The children are placed in the custody of the Office of Refugee Resettlement, charged with placing them with the nearest family member or friend in the U.S. For however long this process takes, or if there is no such person in the U.S., the children are held in facilities en masse.

Despite Immigration and Customs Enforcement (ICE) claiming that parents and children are kept in communication during the entire legal process, many parents have reported that they were never told where their children were being taken and had no way of knowing when they would see each other again.

In some cases, detained parents claimed ICE was forcefully taking away children. And, in some cases, parents said that they were lied to about where their children were being taken and didn’t realize they wouldn’t be coming back.

As the parents are prosecuted and taken to await a court hearing, their children are classified as unaccompanied migrant children and, while their parents are placed into detention, they are placed into holding facilities.

Due to the number of children in custody of the Office of Refugee Resettlement, many of the facilities are makeshift, like a vacant Walmart, the largest licensed shelter for immigrant children in Brownsville, Texas, or temporary tent camps such as the one set up in Tornillo, Texas.

ICE has stated that the agency would make efforts to reunite a family once the parent’s immigration case has been decided, despite the lack of a formal protocol or system in place to track the children and families.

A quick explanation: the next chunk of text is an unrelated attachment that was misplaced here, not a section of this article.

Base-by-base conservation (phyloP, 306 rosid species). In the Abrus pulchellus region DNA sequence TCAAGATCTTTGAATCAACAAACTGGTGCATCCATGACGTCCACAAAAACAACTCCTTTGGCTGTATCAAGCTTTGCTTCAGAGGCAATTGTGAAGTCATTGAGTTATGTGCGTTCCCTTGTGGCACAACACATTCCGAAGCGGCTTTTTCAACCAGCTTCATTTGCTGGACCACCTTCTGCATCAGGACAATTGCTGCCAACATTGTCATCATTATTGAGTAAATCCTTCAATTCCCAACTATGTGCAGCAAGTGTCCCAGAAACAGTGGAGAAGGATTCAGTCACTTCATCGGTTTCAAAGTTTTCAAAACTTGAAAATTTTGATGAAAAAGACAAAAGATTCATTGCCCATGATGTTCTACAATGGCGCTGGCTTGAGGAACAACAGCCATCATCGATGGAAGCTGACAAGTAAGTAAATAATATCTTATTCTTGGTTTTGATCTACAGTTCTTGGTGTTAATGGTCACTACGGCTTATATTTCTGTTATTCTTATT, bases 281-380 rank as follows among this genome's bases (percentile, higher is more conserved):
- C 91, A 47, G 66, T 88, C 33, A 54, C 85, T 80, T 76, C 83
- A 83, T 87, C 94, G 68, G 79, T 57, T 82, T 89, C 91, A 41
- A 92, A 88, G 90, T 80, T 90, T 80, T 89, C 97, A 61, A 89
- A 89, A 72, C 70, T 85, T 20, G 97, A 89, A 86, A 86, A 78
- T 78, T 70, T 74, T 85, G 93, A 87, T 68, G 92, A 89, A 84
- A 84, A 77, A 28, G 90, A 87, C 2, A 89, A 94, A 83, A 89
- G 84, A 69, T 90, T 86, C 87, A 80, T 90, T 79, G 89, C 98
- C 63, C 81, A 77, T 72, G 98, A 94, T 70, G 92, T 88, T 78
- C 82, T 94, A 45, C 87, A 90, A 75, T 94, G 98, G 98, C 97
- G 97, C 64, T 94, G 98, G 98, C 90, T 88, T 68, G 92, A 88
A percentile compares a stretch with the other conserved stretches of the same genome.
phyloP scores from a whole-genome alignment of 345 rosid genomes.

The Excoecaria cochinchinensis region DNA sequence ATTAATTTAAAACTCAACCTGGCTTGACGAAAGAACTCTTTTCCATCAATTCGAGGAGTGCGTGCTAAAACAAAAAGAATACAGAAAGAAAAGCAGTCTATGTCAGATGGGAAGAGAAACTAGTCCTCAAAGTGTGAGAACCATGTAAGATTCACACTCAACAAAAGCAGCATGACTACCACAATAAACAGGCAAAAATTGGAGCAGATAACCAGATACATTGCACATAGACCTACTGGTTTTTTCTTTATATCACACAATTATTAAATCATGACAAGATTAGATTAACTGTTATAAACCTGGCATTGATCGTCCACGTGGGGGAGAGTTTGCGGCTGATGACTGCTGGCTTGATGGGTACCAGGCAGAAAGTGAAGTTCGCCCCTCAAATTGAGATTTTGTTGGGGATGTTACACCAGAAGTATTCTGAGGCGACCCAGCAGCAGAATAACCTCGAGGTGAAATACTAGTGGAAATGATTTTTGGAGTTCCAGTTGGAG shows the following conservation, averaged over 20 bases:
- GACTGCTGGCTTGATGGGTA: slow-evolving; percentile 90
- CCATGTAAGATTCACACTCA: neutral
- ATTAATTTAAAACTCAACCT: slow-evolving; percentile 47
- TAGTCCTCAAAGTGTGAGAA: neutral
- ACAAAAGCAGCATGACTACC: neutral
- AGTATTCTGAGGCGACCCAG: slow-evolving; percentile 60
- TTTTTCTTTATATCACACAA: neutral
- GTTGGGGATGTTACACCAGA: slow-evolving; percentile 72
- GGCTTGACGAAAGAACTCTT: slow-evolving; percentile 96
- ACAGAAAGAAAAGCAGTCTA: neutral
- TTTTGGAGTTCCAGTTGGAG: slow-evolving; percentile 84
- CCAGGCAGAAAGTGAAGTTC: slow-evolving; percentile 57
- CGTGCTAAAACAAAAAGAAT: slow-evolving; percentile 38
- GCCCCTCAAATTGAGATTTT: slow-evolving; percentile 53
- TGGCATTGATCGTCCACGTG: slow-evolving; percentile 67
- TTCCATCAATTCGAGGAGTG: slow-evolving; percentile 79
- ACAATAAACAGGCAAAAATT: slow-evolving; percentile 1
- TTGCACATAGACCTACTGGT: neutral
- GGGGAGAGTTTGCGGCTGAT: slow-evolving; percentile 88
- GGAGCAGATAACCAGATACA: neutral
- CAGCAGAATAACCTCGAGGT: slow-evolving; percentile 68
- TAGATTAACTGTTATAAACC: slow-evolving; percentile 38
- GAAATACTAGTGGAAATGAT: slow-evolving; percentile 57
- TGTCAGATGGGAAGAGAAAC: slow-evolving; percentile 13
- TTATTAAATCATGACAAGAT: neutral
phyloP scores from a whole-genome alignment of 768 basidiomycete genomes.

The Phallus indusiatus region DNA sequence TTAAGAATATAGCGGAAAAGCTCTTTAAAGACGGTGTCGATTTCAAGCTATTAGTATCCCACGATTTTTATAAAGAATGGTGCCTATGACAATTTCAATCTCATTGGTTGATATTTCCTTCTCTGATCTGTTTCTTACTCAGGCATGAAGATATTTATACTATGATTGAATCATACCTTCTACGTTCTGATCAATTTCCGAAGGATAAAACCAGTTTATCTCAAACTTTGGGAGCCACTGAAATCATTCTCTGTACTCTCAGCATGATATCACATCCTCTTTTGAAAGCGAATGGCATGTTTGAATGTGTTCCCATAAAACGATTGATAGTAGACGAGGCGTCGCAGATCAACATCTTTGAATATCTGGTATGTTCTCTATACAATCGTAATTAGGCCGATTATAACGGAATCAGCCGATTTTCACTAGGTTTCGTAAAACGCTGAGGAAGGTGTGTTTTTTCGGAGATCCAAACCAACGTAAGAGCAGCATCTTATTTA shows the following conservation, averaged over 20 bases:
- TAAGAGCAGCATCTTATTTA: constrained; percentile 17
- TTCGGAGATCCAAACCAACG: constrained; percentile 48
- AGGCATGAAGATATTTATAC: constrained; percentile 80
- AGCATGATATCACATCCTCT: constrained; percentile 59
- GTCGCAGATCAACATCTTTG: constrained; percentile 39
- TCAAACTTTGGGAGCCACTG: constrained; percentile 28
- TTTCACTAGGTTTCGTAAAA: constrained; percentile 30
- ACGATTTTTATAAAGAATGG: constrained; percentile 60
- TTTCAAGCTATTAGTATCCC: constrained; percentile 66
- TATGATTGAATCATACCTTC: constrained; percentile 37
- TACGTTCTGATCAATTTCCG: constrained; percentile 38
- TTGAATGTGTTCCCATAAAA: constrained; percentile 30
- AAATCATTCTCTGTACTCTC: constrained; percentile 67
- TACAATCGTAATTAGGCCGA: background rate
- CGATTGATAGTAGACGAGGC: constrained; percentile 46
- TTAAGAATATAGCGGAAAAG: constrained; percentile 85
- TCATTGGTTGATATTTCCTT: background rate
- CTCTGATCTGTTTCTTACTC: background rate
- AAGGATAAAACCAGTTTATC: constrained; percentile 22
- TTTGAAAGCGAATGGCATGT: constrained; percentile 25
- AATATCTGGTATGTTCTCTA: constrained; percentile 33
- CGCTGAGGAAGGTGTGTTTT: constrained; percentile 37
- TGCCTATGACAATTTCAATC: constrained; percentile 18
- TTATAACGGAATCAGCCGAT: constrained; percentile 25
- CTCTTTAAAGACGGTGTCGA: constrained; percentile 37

Where are the kids?

Now that the policy to separate families has ended, the focus of the Families Belong Together movement has shifted to demanding families be reunited, as well as protesting the leeway the executive order now gives ICE in regard to detaining families for undefined amounts of time.

Attempts for reunification of families may range from challenging to near impossible, as it can even be difficult to determine which facility a child is being held in. In several cases, immigration lawyers have reported that parents have been deported without their children, leaving them essentially orphaned in the custody of a government of another country.

Meanwhile, Trump’s executive order states, “The Secretary of Homeland Security shall [...] maintain custody of alien families during the pendency of any criminal improper entry or immigration proceedings involving their members.” This essentially permits ICE to keep families in detention indefinitely until their immigration case has been decided in court.

Law prohibits the holding of a family with children for longer than 20 days in an immigration facility, but the family’s immigration case could take several months or over a year to be concluded.

Rally set for June 30

Another nationwide rally, organized by Everyone’s Books, the Putney Huddle, and Brattleboro Rights and Democracy, is planned for Saturday, June 30 will focus on prioritizing the reunification of separated families and enforcing laws protecting families with children from indefinite detainment in poor conditions.

In Brattleboro, the Not in Our Name: A Families Belong Together Solidarity Gathering will take place on the Town Common, at the intersection of Park Place and Route 5, at 2 p.m.

The groups hope to “display 2,000 pairs of children’s shoes to represent the children of asylum seekers,” organizers wrote on a Facebook event posting.

Donations of shoes for the visual exhibit can be left at Everyone’s Books, 25 Elliot St., and in a bin in the driveway at 7 West St., Putney.

Similar rallies will take place regionally in Bennington, Manchester, Greenfield, Mass., and Keene, N.H.

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Originally published in The Commons issue #465 (Wednesday, June 27, 2018). This story appeared on page A6.